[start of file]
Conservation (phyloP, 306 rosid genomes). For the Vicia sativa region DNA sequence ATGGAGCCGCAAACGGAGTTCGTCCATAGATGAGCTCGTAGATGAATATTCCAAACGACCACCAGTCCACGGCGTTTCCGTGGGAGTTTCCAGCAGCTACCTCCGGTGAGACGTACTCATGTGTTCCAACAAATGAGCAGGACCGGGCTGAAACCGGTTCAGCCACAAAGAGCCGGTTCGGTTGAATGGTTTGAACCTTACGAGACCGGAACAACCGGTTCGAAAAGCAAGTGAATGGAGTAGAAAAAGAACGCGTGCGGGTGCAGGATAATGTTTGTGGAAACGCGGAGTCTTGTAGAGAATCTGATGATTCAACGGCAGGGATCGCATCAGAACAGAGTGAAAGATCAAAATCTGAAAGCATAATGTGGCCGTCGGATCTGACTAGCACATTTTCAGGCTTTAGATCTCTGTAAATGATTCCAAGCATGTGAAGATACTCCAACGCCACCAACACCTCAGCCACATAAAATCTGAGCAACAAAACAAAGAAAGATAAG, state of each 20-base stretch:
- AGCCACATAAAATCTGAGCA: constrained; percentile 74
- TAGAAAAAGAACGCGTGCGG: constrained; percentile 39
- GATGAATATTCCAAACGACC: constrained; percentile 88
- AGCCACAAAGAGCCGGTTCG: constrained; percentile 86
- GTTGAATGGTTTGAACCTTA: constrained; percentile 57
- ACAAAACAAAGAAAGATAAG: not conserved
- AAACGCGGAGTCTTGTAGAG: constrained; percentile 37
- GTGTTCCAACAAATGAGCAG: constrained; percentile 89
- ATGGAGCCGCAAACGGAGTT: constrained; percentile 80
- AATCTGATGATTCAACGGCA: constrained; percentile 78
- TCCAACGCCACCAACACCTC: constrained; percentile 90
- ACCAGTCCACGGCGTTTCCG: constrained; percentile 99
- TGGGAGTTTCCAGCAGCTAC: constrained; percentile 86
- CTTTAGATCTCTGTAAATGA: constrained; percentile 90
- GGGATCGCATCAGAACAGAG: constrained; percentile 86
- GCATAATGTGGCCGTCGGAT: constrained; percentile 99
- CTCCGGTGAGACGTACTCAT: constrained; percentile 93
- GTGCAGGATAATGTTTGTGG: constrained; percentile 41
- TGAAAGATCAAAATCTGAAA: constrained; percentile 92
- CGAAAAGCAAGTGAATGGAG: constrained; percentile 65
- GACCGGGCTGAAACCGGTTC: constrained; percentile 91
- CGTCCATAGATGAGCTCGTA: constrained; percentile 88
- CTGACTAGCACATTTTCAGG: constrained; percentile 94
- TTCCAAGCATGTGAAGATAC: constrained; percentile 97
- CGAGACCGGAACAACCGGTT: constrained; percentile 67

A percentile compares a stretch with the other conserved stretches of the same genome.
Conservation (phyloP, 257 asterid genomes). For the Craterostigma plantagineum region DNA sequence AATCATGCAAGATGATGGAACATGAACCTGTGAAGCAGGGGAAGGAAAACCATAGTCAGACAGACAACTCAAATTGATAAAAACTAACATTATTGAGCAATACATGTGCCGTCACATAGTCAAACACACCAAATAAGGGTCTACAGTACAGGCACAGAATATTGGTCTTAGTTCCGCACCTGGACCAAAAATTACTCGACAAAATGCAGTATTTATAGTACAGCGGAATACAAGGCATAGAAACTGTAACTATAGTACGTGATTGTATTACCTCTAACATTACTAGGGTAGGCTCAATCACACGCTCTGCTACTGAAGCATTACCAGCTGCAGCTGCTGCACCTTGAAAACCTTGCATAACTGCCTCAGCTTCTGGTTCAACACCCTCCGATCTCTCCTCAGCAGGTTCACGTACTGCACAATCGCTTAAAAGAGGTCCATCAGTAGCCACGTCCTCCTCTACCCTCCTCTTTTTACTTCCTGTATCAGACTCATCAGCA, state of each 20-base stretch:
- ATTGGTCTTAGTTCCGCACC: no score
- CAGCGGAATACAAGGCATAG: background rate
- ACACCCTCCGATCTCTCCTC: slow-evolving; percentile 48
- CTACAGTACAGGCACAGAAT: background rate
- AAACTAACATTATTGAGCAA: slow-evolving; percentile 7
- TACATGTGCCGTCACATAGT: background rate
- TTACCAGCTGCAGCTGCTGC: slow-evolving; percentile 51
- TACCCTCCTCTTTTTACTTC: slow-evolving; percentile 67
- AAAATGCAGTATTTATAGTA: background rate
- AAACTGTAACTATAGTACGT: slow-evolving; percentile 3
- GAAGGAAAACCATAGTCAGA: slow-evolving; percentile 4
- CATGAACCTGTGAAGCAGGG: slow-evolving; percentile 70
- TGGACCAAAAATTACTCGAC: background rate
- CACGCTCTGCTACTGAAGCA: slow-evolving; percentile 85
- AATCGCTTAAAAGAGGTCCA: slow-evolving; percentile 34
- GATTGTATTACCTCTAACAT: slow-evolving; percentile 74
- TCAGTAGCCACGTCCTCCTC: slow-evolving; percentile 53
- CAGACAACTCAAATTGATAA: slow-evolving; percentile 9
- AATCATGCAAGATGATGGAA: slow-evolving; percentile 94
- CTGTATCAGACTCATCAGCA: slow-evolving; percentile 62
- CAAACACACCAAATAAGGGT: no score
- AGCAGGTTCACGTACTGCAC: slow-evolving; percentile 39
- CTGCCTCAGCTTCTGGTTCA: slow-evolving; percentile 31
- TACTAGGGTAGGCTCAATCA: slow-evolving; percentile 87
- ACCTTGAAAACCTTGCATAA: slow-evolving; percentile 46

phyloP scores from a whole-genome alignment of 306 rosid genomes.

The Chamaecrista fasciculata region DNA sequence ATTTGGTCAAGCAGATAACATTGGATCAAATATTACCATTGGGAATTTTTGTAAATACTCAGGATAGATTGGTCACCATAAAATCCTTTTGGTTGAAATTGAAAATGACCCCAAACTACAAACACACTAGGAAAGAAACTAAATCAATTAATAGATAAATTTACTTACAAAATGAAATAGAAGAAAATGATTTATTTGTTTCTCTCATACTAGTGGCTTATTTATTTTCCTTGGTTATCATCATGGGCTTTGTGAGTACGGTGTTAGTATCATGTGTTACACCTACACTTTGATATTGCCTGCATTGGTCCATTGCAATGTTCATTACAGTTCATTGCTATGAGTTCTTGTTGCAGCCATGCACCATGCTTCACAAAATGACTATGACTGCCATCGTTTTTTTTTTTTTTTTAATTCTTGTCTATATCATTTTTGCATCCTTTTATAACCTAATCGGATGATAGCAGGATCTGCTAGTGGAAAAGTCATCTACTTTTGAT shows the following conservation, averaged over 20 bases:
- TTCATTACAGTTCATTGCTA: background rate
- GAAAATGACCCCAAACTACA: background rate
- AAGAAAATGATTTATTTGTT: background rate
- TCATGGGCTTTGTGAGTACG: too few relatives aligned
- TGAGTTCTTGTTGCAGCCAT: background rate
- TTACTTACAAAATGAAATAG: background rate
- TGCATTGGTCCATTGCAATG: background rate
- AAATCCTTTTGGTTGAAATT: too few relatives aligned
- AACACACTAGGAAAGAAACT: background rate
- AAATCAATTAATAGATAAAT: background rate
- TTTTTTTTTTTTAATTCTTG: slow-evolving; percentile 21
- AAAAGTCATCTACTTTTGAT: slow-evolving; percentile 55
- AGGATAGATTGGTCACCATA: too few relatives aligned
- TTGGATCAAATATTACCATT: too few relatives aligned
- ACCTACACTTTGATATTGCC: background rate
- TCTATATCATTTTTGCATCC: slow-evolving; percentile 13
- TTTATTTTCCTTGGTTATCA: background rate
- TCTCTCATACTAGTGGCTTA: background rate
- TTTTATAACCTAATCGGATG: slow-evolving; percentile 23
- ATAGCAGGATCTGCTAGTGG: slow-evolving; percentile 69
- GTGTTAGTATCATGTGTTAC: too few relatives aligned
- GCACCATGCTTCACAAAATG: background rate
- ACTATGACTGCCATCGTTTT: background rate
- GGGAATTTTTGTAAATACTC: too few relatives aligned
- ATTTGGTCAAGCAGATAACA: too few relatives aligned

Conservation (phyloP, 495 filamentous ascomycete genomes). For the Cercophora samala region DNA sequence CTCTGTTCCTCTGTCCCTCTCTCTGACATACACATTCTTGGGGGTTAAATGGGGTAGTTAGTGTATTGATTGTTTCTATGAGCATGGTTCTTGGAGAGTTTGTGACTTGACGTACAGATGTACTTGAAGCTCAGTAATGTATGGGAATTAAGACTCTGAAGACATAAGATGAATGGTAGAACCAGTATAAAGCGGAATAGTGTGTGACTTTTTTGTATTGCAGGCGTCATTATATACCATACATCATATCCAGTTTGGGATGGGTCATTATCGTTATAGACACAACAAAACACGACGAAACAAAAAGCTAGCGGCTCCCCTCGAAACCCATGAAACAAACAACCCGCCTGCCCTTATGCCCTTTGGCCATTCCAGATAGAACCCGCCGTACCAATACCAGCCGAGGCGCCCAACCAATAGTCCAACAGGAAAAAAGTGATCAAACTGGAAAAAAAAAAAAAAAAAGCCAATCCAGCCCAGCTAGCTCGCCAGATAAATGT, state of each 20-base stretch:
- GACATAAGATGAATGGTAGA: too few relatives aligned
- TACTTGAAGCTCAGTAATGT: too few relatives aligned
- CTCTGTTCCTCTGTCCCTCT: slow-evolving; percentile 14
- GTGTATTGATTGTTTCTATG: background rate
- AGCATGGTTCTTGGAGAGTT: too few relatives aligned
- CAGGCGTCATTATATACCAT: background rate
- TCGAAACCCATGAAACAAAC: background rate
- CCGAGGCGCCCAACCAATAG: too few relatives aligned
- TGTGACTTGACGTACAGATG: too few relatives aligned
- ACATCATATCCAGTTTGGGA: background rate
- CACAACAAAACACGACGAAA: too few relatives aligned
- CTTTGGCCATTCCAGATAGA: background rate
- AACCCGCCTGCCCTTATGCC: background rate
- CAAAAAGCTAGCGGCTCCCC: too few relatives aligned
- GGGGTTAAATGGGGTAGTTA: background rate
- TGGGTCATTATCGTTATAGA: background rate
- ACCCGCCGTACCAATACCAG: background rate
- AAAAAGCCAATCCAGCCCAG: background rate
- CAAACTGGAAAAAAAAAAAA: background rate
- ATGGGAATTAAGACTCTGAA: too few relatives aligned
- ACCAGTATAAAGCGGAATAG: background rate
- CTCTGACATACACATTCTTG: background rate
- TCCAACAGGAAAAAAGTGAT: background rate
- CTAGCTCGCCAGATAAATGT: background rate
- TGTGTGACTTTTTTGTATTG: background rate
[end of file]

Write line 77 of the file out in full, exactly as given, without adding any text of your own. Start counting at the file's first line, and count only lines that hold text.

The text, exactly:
- GCACCATGCTTCACAAAATG: background rate